Orange and T-Mobile's parent company has said a lack of action by rival operators is part of the reason the UK lags other countries in the rollout of 4G services.
Everything Everywhere said its competitors, such as Telefonica (O2) and Vodafone, had chosen to improve efficiencies in their 3G networks, in pursuit of cost savings. By contrast, it has chosen to invest in its 4G network, it said.
"They've chosen not to champion 4G
at this stage. It's a choice," David Salem, head of network strategy and
end-to-end design at Everything Everywhere said on Tuesday, as the company announced it has finished integrating Orange and T-Mobile's 3G networks.
"We have many proof points of how they
could have used their existing spectrum they already own today to run a
4G service to the UK," he added.
The comments come as Everything Everywhere pushes its case to be allowed to refarm 2G spectrum in the 1800MHz range to deliver faster 4G services. Ofcom, which needs to give its approval for this, on Wednesday published the responses it got in a public consultation on the refarming. Telefonica was one of those objecting, on a range of grounds.
If the Everything Everywhere does get the green light, it expects its Orange and T-Mobile customers will get access to super-fast 4G mobile services up to a year ahead of other operators' customers.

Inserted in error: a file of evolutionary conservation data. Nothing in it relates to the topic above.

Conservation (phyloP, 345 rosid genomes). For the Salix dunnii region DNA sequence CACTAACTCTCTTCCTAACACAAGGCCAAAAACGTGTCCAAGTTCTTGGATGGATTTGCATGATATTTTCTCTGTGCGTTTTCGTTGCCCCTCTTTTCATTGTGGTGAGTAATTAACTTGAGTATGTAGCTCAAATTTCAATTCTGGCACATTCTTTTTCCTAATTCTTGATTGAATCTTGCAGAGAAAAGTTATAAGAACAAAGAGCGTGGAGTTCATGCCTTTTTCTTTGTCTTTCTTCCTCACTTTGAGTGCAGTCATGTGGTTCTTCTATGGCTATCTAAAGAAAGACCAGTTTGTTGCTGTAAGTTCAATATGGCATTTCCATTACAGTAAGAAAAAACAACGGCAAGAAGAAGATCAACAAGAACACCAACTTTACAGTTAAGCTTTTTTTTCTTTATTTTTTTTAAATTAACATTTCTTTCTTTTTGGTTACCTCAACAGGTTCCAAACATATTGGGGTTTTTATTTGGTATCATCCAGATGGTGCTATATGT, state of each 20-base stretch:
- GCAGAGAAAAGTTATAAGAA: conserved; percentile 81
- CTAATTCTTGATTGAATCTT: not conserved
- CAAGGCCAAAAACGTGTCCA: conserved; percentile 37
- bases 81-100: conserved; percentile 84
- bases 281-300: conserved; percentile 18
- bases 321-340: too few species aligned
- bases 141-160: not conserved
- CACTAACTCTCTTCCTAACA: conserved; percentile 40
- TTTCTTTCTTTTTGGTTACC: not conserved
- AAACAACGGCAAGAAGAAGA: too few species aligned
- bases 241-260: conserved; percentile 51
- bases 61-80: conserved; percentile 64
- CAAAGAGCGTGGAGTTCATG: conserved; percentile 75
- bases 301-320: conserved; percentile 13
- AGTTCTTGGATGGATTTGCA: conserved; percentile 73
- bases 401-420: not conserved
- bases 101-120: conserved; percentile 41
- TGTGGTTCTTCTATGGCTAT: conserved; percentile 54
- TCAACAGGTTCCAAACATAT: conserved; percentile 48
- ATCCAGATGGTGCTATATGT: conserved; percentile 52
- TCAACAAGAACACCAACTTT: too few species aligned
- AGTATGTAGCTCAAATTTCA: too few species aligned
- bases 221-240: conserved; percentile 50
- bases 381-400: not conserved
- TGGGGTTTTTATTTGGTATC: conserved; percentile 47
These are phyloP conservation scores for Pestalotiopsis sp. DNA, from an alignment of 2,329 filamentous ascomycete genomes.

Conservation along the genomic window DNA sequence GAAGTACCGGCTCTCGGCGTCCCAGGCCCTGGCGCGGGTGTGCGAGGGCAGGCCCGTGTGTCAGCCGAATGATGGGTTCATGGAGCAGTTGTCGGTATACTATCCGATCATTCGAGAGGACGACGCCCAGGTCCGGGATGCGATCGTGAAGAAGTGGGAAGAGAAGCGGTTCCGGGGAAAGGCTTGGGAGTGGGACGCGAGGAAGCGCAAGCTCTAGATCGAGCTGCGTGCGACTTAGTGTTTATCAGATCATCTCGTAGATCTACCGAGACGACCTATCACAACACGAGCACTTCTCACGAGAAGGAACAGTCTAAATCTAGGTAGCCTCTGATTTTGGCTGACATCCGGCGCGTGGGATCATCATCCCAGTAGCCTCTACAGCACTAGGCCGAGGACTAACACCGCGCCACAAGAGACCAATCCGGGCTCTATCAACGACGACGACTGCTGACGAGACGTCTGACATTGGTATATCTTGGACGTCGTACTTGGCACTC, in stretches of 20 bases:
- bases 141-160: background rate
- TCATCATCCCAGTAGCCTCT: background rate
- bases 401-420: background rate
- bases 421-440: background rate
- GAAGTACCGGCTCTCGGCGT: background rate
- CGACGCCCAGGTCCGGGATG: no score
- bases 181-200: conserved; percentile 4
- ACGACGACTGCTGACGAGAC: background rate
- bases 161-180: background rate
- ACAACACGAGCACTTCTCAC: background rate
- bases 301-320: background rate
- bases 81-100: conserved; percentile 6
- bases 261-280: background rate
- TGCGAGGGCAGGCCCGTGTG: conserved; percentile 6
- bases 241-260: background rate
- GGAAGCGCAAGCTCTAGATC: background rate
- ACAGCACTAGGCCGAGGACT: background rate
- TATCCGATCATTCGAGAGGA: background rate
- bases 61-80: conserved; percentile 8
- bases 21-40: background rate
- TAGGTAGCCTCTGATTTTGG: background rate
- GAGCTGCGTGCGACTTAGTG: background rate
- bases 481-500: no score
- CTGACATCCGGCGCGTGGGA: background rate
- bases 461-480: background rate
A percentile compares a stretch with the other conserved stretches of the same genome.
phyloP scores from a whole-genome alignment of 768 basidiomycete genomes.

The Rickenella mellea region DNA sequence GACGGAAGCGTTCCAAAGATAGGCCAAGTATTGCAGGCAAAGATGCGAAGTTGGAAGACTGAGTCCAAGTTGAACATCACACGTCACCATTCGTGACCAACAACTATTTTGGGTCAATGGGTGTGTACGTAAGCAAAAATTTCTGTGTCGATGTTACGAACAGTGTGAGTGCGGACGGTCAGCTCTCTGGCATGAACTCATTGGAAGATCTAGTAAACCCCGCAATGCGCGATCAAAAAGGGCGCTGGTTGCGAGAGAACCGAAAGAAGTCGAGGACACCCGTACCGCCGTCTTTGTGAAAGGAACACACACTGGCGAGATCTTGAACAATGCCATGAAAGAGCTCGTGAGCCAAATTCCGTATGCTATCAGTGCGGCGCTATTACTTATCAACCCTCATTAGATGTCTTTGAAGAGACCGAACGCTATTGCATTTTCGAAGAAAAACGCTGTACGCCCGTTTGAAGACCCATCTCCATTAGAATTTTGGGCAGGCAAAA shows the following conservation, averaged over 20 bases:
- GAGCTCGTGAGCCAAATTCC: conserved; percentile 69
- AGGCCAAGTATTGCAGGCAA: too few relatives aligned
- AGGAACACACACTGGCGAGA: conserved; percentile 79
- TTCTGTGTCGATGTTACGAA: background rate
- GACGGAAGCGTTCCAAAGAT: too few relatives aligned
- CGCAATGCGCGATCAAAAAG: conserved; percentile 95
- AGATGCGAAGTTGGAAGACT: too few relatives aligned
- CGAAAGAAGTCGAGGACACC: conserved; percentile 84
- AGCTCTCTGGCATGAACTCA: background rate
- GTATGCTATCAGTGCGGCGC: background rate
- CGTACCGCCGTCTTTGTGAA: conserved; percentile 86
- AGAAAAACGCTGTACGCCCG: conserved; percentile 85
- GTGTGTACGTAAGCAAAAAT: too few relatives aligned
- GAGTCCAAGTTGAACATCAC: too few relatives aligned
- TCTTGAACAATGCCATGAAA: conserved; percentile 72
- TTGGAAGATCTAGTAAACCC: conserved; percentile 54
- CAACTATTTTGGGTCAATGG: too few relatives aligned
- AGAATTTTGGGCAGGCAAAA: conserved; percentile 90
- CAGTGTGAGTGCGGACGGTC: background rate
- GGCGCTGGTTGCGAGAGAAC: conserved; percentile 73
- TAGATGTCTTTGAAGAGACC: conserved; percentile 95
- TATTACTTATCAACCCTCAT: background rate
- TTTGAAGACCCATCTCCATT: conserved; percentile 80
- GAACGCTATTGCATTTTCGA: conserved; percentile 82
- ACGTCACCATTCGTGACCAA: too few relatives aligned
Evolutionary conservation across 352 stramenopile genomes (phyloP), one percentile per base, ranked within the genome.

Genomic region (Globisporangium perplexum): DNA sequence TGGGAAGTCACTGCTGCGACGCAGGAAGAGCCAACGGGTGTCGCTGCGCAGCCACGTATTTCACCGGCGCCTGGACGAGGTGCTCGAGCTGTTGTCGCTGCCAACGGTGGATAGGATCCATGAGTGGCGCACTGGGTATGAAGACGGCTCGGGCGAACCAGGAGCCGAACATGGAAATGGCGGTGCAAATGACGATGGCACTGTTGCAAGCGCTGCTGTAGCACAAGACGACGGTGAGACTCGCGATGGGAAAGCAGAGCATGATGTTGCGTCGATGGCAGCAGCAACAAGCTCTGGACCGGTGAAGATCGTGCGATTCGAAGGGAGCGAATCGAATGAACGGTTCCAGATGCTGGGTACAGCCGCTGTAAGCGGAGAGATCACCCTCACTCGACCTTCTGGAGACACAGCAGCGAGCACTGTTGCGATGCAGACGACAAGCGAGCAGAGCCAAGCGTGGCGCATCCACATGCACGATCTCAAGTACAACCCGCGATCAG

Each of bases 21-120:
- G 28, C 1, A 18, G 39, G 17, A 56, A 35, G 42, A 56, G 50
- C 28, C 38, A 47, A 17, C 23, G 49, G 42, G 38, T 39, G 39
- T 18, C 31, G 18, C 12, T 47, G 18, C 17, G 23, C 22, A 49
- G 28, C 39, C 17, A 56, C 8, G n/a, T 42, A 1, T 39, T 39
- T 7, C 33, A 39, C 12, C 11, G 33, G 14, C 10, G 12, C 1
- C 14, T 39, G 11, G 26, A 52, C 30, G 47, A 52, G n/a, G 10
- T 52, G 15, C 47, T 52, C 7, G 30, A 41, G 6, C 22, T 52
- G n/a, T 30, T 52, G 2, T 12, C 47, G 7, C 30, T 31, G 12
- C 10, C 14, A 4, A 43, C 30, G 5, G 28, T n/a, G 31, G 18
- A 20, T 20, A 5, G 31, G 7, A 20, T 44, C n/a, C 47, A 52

This head start is the result of the business choices the company's rivals have made with their own existing spectrum, according to Salem.
"The 900Mhz spectrum they do have actually was ahead of the spectrum we're using in terms of devices and equipment; they just chose not to do it. They've chosen to invest or reuse that spectrum for 3G," he said.
However, there are no devices in the UK that are compatible with 4G services in the 900MHz band. However, that situation arises out of whether operators have worked with hardware makers to have devices launched, Salem said.
"It's about commitment. You're talking about Telefonica and Vodafone, they're not minnows," he said, adding that creating a device ecosystem would take rival companies between nine months and one year.
Salem noted that even if Everything Everywhere is able to start rolling out 4G by the end of 2012, which is its hope, the UK will still lag the US and other countries by about two years.